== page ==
Rain-forest soil makes poor farmland, and the use of fertilizers and pesticides is widespread and deadly to birds. "We are as hooked on pesticides today as we were in the 1960s," Stutchbury declares; we have just shifted our concentrations of chemicals southward, and import our food from farther away. She tells how, in 1995, researchers wanting to know where Swainson's hawks over-wintered found a farm in Argentina where 700 hawks were lying dead on the ground, having eaten grasshoppers laced with monocrotophos, a pesticide banned in North America but widely used in the south to kill langostas, or locusts. Costa Rica uses 45 kilograms of pesticides per hectare to grow bananas; Venezuelan rice farmers crop-spray with parathion to kill seed-eating dickcissels. During the 1970s, when carbofuran was used in U.S. cornfields, it killed eight million birds every year in Utah alone, and carbofuran is still one of the top 10 pesticides used in Latin America.

Not all the blame can be placed in Latin America, however. Deforestation is prevalent in North America, as well, and migrating songbirds struggle to find suitable resting and feeding sites along their flight routes. They also have to navigate around skyscrapers left lit up during the night, which the birds mistake for stars. (Toronto's Fatal Light Awareness Program, FLAP, has been collecting dead songbirds on Bay Street sidewalks for years, and lobbying building owners to turn off the lights during migration season, with only partial success.) And when exhausted birds land to rest during the day, they have to contend with rats and ring-billed gulls as well as other, less natural, predators, such as North America's 70 million feral cats. In fact, with so many obstacles in their way, it's a wonder so many songbirds survive at all. Since the 1960s, we have lost only 2 per cent of songbird species, although population numbers among the survivors are down 30 to 50 per cent.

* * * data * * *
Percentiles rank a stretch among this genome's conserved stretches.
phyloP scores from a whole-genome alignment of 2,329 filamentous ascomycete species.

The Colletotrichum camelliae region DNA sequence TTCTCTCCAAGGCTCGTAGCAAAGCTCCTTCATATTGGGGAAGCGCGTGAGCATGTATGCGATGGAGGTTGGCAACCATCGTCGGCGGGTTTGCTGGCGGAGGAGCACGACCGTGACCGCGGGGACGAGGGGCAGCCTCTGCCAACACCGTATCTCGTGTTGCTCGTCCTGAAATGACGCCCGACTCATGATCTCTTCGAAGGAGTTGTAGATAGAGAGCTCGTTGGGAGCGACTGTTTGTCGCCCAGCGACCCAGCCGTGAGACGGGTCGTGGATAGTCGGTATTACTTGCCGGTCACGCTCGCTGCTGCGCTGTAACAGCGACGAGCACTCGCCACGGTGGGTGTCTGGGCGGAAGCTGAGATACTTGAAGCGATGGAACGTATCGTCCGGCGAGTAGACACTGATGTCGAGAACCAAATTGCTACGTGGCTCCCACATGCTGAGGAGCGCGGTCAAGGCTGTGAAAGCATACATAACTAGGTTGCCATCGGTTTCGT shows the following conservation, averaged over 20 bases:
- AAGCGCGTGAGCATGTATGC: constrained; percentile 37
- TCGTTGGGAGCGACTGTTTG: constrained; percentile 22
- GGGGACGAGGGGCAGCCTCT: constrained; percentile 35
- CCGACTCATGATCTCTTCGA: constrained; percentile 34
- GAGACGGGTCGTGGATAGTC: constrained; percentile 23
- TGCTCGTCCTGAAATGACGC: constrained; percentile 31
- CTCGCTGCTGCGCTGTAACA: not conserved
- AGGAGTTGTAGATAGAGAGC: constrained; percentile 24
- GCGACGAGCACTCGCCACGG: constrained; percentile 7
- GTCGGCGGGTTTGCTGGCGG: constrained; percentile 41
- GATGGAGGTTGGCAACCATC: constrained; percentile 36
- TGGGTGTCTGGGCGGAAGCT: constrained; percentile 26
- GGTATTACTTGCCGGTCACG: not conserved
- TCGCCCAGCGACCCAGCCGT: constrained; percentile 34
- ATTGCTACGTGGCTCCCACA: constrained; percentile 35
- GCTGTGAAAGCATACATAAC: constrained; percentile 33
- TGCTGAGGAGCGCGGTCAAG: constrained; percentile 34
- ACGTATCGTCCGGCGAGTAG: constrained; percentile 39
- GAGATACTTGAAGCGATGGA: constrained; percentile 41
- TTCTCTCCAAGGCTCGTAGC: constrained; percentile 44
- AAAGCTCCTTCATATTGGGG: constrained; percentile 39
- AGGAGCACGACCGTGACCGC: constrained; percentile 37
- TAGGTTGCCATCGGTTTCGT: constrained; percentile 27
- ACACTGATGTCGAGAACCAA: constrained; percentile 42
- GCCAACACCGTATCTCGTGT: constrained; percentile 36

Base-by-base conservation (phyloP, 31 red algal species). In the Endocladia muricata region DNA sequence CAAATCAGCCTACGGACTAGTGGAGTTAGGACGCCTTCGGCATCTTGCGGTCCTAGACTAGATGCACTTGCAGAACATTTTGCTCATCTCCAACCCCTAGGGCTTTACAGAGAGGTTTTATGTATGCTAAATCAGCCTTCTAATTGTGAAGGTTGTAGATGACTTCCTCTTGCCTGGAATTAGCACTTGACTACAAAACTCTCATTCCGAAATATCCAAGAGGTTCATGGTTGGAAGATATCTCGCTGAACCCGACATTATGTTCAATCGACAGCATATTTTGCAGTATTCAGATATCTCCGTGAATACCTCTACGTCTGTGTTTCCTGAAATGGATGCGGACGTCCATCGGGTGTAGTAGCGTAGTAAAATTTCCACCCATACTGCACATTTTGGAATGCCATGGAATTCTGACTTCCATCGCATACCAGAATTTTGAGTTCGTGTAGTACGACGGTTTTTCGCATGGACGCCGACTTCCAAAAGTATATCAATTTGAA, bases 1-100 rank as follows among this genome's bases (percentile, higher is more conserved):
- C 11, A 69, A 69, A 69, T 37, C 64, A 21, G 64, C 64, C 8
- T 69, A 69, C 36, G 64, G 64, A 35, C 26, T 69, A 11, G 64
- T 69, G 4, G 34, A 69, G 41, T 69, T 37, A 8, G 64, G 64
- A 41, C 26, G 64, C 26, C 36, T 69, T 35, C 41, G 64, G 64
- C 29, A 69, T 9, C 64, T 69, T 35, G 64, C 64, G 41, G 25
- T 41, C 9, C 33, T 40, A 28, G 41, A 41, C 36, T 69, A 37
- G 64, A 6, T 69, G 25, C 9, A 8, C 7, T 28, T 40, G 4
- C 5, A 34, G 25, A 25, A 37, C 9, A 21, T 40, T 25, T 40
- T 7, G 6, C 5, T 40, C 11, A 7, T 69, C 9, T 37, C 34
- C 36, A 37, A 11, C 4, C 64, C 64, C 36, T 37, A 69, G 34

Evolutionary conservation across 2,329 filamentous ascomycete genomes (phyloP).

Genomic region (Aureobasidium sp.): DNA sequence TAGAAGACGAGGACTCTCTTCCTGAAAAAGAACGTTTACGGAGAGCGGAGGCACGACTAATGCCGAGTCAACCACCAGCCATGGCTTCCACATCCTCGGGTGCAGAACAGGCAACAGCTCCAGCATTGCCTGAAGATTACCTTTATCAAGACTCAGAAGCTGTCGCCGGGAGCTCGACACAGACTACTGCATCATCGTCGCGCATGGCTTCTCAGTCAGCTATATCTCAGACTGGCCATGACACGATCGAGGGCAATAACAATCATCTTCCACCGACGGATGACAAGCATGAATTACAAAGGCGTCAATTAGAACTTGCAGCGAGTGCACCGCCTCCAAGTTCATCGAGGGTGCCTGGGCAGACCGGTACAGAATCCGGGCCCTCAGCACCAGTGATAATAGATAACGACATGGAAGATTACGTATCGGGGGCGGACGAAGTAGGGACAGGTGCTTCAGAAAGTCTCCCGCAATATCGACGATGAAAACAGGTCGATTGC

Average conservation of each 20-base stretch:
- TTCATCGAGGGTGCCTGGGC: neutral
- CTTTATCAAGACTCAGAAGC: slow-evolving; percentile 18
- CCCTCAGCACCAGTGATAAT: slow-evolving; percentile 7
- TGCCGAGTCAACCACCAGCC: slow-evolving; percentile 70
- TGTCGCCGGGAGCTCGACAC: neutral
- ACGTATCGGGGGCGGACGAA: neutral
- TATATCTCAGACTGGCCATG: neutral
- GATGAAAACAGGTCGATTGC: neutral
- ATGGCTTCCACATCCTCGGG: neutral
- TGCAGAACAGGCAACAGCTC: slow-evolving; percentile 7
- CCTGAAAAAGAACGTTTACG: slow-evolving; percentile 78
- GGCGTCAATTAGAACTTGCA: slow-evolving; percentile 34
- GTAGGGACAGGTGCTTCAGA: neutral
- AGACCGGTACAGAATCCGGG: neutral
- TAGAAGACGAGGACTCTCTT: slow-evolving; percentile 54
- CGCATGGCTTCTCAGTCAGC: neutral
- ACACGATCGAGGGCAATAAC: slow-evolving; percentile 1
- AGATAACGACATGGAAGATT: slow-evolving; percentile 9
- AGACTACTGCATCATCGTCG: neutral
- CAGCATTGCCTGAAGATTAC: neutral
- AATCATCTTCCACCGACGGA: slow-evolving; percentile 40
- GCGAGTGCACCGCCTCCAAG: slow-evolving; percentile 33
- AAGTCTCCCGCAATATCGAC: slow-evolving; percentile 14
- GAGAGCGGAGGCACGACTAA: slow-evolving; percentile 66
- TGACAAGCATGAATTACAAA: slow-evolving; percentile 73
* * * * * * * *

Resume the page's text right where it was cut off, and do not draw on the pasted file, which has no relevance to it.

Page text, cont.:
Birds are more than colourful curiosities. They play vital roles in the greater ecosystem. It's ironic -- or rather tragic -- that we use insecticides on our crops that end up killing insectivorous birds. Some rain forest trees have evolved a dependence on birds to disperse their seeds farther than wind or water would carry them. On a more philosophical plain, Stutchbury notes that when we lose forests we not only lose songbirds and plants and other animals, "we also lose history. The evolutionary forces that led to these unique species are an irreplaceable piece of the history of our planet, and will never again be repeated."

Songbirds, Stutchbury warns, are our canaries in the mineshaft. Like Rachel Carson in the 1960s, Stutchbury is issuing an early warning that we ignore to our peril: "We have learned the hard way that when birds begin disappearing, we may be next."

Wayne Grady's most recent book is Bringing Back the Dodo: Lessons in Natural and Unnatural History. Each May, he travels to southwestern Ontario to await and celebrate the return of migrating songbirds.